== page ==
We produced two MAR suitability maps with a grid cell resolution of 100x100 m: one showing the suitability for deep (saturated zone) injection recharge and the other for shallow (infiltration or vadose zone injection) recharge. Unsuitability exclusionary buffers were a priori assigned to the Rio Grande floodplain (due to potential for injected water to reach the river or induce swamping) and 1/2 mile around known groundwater contamination sites. For the deep-injection MAR suitability map, an exclusionary buffer zone was also drawn along major faults. Initial steps included: (1) inspecting outcrops to qualitatively assess the permeability character of lithologic units that extend beneath the study area; (2) compiling hydraulic data from pump and infiltration tests; (3) drawing structural contours of 10 lithologic units under and near the study area; (4) assessing the proportions of sand, clayey sand, and clay layers for these units (primarily using interpretation of wireline logs of 17 deep wells); and (5) utilizing ArcGIS tools to construct a 3D geologic model. For the weighted overlay analyses, we considered several criteria that could impact MAR. For deep injection recharge, these include transmissivity, the typical storage zone thickness (thickness of permeable beds between clay layers), allowable injection rates, water table gradient, density of ABCWUA and non-ABCWUA wells, and distance to existing water pipelines. For shallow recharge, criteria include surface soil characteristics (hydraulic conductivity and drainage classes from Natural Resources Conservation Service [NRCS] soil maps), surface slope, depth to groundwater, percolation time to reach the water table, and the proportion of clay layers. Each criterion were subdivided into classes (binned), which were ranked from 0 to 2 based on their impact to MAR (2 being most favorable and 0 being least). For criteria that vary with geologic unit (e.g., transmissivity, storage zone thickness, and allowable injection rates), each individual geologic unit’s score was weighted for their relative thickness in the 1500 ft-deep zone of interest, summed, then normalized to between 0 and 2 at each grid cell location to produce a single score. All criteria at each cell were then weighted (using best-judgment by the authors and ABCWUA), summed, and normalized (to 0-2) to produce an overall rating. We compared the overall ratings to previous maps of known or hypothesized locations of MAR-suitable sites, and then used histogram analysis to translate the scores to qualitative MAR suitability ratings. If water is spread on the ground for the purposes of shallow recharge, then soil hydrocompaction is a valid concern in the Albuquerque area. Consequently, we produced a complementary map showing the susceptibility of regions within the study area to soil hydrocompaction. This map was also made using weighted overlay analyses of correlative susceptibility factors. These included soil taxonomy from the order down to the great group level, soil texture from Soil Survey Staff (2014) sources, depth-to-water derived from the water elevation contours presented in this report, and geologic unit as mapped in Connell (2008).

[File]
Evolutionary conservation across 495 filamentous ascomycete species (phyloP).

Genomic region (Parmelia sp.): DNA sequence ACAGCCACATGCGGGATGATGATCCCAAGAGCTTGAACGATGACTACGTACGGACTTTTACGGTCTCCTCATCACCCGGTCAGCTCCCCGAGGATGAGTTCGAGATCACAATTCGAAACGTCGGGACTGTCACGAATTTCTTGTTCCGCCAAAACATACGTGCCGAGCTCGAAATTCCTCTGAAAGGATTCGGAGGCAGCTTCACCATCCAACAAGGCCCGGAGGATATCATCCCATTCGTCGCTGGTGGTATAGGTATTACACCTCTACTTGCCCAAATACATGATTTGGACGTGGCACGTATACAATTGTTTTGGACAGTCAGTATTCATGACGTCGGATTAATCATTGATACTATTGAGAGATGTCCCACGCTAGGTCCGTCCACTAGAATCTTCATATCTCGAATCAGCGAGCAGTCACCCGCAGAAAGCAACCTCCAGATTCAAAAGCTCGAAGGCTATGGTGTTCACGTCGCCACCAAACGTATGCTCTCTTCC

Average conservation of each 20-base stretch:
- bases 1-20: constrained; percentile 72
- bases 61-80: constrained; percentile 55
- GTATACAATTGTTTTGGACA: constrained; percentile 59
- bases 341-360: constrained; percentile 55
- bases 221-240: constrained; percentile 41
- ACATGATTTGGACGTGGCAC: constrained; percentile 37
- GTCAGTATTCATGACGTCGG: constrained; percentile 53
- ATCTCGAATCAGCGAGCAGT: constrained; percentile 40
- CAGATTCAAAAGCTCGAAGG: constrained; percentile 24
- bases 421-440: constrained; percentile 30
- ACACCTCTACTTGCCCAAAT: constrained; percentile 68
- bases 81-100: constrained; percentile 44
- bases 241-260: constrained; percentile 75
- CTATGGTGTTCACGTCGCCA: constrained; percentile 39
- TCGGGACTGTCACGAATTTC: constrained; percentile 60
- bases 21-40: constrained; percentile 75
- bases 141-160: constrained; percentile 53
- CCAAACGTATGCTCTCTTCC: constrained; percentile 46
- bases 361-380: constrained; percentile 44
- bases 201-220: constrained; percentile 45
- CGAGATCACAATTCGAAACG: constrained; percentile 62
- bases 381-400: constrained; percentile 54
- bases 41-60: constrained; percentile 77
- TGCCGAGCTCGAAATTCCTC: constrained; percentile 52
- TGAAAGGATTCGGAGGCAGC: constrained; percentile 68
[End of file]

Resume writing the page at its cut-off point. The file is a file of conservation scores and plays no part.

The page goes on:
The resulting MAR maps depict three color-coded suitability bins as well as exclusionary zones: poor-suitability, suitable, and most-suitable. For deep-injection recharge, the most suitable areas extend north-south in two areas: between Interstate 25 and Moon Street and near Tramway Boulevard south of Montgomery Boulevard. Poor suitability lies under the Rio Grande floodplain (corresponding to an exclusion zone) and near Eubank and Juan Tabo Boulevards north of Candelaria Road. For shallow-based recharge, the central part of the study area is most suitable, extending northwest past Interstate 25 to the Rio Grande floodplain. Poorly suitable areas include: (1) north and south of lower Tijeras Arroyo, (2) most of the floodplain south of Ranchito Road, and (3) a north-south swath between Moon Street and Tramway Boulevard. The eastern poor-suitability zone in both maps corresponds to a subsurface geologic unit of relatively low permeability (distal piedmont and its interfingering zone with axial-fluvial deposits). Most suitable areas in both maps commonly correspond to thick axial-fluvial deposits of the Rio Grande and the medial-proximal piedmont.

The hydrocompaction map indicates high-extreme susceptibility for much of the area north of Interstate 40 (especially near Interstate 25 north of Comanche Road), in the eastern Rio Grande floodplain (west of Interstate 40 around Edith Blvd.), and in the bottom of Tijeras Arroyo. Site-specific geotechnical studies should be conducted if groundwater spreading is to be conducted in areas noted as high or extreme on this map.

The work is funded by the ABCWUA and conducted by Dan Koning (P.I.), Colin Cikoski, Andy Jochems, and Alex Rinehart (now at NMT EES). The results have been released as Open-file Report 605 and as a summary Fact Sheet.